by Carlos Noguera, Andy Kellens and Theo D'Hondt

For more than 20 years, the Belgian Science Policy has been promoting the Interuniversity Attraction Poles (IAP) programme, with the aim of providing an incentive for the formation of excellent research networks. As a means to achieve this goal, the IAP programme focuses on fostering collaboration between research groups, rather than on research results. It is within this programme that five years ago the “Fundamental Issues in Software Engineering: Modelling, Verification and Evolution of Software” (MoVES) project was founded. We report here on how this project was able to both advance the state-of-the-art in the domain of software evolution, and form a cohesive national research network.

The network is composed of teams from eight Belgian universities, and collaborates explicitly with two international teams - the ADAM team from Inria (France) and the SERG group at TU Delft (Netherlands). Before the project started, Belgian research in modelling, programming languages and verification was done in relative isolation, whereby research teams collaborated more closely with international partners than with “intra-national” ones. Thus, the IAP programme provided an ideal motivation for closing the academic ties of teams working around the related domains of modelling, verification and evolution of software. To foster such collaborations, a thematic approach centered around three main axes, and structured around seven work packages was established.

The three axes around which the research activities of the MoVES network are structured are: Programming and Modelling languages, Model Analysis, and Model Evolution. The Programming and Modelling Languages axis defines, extends and formalizes programming and modelling languages that can be processed automatically to analyse certain software properties or to reason about the evolution of programs and models expressed in those languages. The Model Analysis axis studies a variety of techniques and tools to compose and transform models, to check their consistency and to verify their properties. Finally, in the Model Evolution axis we study techniques to incrementally repeat those analyses and transformations as models and programs evolve, to keep models that evolve independently consistent with one another, as well as techniques to restructure existing models while preserving their intended behaviour and other desired properties.

Three success stories attest to the value of MoVES and would not have been possible without the support of this collaboration-oriented research network. All three examples are taken from the activities of the network related to software evolution.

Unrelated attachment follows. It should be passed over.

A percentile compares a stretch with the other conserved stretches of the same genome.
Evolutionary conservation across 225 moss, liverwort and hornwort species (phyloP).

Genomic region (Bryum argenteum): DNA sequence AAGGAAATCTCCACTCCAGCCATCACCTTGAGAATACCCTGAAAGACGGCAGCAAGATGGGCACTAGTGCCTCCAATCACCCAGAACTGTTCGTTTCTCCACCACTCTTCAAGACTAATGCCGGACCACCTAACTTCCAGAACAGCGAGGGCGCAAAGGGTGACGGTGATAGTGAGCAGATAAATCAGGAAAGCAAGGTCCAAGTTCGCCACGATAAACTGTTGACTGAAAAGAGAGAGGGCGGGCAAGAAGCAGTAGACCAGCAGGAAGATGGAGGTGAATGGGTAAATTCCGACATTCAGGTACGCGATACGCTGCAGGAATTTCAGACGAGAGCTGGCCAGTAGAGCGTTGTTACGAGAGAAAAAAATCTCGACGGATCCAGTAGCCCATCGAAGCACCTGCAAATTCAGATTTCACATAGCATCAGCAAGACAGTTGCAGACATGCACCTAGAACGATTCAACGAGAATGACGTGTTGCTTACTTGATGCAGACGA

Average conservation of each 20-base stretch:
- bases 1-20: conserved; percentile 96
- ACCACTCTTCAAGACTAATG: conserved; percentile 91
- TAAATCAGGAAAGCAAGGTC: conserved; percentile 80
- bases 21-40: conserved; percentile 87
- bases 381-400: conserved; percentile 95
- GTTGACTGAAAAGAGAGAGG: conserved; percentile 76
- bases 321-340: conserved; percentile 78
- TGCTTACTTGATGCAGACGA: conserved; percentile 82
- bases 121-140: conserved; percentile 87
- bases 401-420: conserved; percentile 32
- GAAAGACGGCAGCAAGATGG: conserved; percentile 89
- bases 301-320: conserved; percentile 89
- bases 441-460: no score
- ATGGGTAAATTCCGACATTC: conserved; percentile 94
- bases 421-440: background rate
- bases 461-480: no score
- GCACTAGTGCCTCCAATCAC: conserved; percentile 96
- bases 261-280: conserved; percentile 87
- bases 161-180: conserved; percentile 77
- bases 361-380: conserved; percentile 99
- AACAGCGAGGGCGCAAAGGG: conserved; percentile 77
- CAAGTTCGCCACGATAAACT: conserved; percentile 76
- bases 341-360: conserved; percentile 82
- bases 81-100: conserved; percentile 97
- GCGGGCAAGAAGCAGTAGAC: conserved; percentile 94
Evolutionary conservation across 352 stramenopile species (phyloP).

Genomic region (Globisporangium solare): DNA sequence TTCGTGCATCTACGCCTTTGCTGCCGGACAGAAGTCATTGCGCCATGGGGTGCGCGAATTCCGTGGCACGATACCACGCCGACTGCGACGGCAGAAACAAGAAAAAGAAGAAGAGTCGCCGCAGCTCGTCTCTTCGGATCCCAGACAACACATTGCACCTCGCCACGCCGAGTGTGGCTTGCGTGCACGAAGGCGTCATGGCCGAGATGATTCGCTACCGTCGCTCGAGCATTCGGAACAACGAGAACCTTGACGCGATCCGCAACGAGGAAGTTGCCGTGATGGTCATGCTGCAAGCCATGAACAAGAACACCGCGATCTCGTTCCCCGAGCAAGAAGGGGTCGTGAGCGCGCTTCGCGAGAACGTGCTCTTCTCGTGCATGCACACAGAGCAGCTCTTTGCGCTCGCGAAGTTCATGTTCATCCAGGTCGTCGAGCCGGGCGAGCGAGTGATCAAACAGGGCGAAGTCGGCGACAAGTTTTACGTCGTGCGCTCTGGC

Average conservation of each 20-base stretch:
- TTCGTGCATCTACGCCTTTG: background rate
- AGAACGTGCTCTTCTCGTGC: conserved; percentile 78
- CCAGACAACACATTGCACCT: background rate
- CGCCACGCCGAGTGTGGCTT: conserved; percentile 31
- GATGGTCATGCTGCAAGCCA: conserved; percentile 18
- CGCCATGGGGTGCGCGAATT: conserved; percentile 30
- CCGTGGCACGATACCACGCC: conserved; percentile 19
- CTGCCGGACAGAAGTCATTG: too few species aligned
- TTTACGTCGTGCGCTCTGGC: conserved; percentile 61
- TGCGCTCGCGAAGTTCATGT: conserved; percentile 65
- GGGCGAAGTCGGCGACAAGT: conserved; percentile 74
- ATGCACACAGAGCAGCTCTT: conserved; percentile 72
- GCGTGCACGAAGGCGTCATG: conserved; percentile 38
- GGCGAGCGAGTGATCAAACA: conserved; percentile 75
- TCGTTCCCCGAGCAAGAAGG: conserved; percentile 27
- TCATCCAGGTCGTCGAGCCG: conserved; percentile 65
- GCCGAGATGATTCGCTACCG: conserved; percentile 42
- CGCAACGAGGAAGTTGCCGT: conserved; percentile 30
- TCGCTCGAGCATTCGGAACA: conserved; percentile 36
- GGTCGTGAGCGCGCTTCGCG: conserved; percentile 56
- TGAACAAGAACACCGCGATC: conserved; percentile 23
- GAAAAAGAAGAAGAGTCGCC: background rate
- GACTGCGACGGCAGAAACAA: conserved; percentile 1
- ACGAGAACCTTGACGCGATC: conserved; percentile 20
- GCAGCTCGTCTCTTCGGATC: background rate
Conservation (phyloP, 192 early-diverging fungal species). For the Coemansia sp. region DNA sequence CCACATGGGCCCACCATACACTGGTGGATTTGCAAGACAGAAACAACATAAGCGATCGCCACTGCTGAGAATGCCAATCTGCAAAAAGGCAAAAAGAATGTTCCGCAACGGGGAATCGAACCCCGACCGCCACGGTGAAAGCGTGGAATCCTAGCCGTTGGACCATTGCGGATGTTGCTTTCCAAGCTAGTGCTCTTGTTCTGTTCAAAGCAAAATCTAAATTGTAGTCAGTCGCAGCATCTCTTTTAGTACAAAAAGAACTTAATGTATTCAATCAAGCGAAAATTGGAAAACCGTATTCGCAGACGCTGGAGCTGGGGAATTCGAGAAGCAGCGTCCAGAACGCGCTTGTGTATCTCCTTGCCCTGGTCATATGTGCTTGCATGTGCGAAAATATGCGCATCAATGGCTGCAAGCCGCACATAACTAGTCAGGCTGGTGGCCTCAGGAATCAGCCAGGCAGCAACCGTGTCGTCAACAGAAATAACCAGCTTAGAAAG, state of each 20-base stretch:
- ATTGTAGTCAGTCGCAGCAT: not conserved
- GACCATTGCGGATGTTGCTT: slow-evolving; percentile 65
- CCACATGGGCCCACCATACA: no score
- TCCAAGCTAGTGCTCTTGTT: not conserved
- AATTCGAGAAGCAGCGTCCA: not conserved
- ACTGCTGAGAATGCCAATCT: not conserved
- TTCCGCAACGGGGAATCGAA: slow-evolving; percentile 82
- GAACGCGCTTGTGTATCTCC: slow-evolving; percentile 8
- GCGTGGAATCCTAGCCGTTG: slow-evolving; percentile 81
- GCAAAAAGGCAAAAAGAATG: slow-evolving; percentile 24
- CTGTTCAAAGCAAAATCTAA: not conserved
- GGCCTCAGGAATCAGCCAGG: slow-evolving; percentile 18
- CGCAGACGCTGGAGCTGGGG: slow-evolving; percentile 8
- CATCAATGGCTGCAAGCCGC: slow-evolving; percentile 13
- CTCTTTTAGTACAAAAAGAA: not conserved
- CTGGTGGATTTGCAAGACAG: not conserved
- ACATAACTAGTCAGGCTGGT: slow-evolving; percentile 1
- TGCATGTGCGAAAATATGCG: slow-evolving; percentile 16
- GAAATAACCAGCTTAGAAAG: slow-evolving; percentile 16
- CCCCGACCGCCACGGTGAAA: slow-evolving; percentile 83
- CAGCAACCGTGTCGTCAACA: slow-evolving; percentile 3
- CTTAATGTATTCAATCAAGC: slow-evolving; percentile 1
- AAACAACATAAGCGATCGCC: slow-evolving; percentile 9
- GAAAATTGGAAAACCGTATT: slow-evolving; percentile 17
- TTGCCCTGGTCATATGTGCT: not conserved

First, the network promotes the joint supervision of PhDs as a means for establishing lasting collaboration. So far, three students are participating in co-tutelles, two of them between Belgian universities; the third between a Belgian university and Inria. The topic of the latter being "Supporting Source Code Changes". The main goals of the thesis are to provide means to represent and query the history of open-source code, to characterize and aid in understanding such history, and to provide explicit support for dealing with its integration. As a result of this co-tutelle, we have seen the link between the two participating teams strengthened, resulting in various other collaborations and researcher exchanges.

Second, work package topics have been leveraged to jointly tackle research problems. Singular amongst them lies the work of work package 4 on consistency checking and co-evolution. In this work package, the development of a unifying conceptual framework for inconsistency management approaches is attacked as a work package-wide effort. This is a non-trivial and as yet unfinished research achievement that actively involves all partners in the consortium, with regular joint meetings to discuss the progress. The experiment of trying to coordinate previously individual efforts has brought the participants closer together. For example, this has resulted in obtaining a five-year national research project involving the participants of the work package.

Third, we have observed numerous cases throughout the network where fleeting collaborations between researchers evolved into a timely and lasting cooperation. One example of such a collaboration -- between a Flemish and a Walloon partner of the network -- can be found in the topic of "Mining and Validating Structural Design Regularities". While the involved researchers were introduced via the MoVES network and decided to team up to investigate a single idea, namely the use of association rule mining to extract latent information from source code, this collaboration has outlasted the investigation of this initial idea and resulted in a long-term and structural collaboration that culminated in various joint publications.

Figure 1: MoVES collaborations: the TORCH dashboard, Mendel and the inconsistency meta model
Figure 1: MoVES collaborations: the TORCH dashboard, Mendel and the inconsistency meta model

As the current phase of the IAP Programme draws to a close, we have submitted a proposal for extension of the MoVES project. Regardless of whether the project is selected for continuation, we believe that the links forged during the past five years will persist and continue to flourish.

Please contact:
Carlos Noguera, Andy Kellens, Theo D'Hondt
Software Languages Lab, Vrije Universiteit Brussel, Belgium
E-mail: This email address is being protected from spambots. You need JavaScript enabled to view it., This email address is being protected from spambots. You need JavaScript enabled to view it., This email address is being protected from spambots. You need JavaScript enabled to view it.

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Next issue: January 2019
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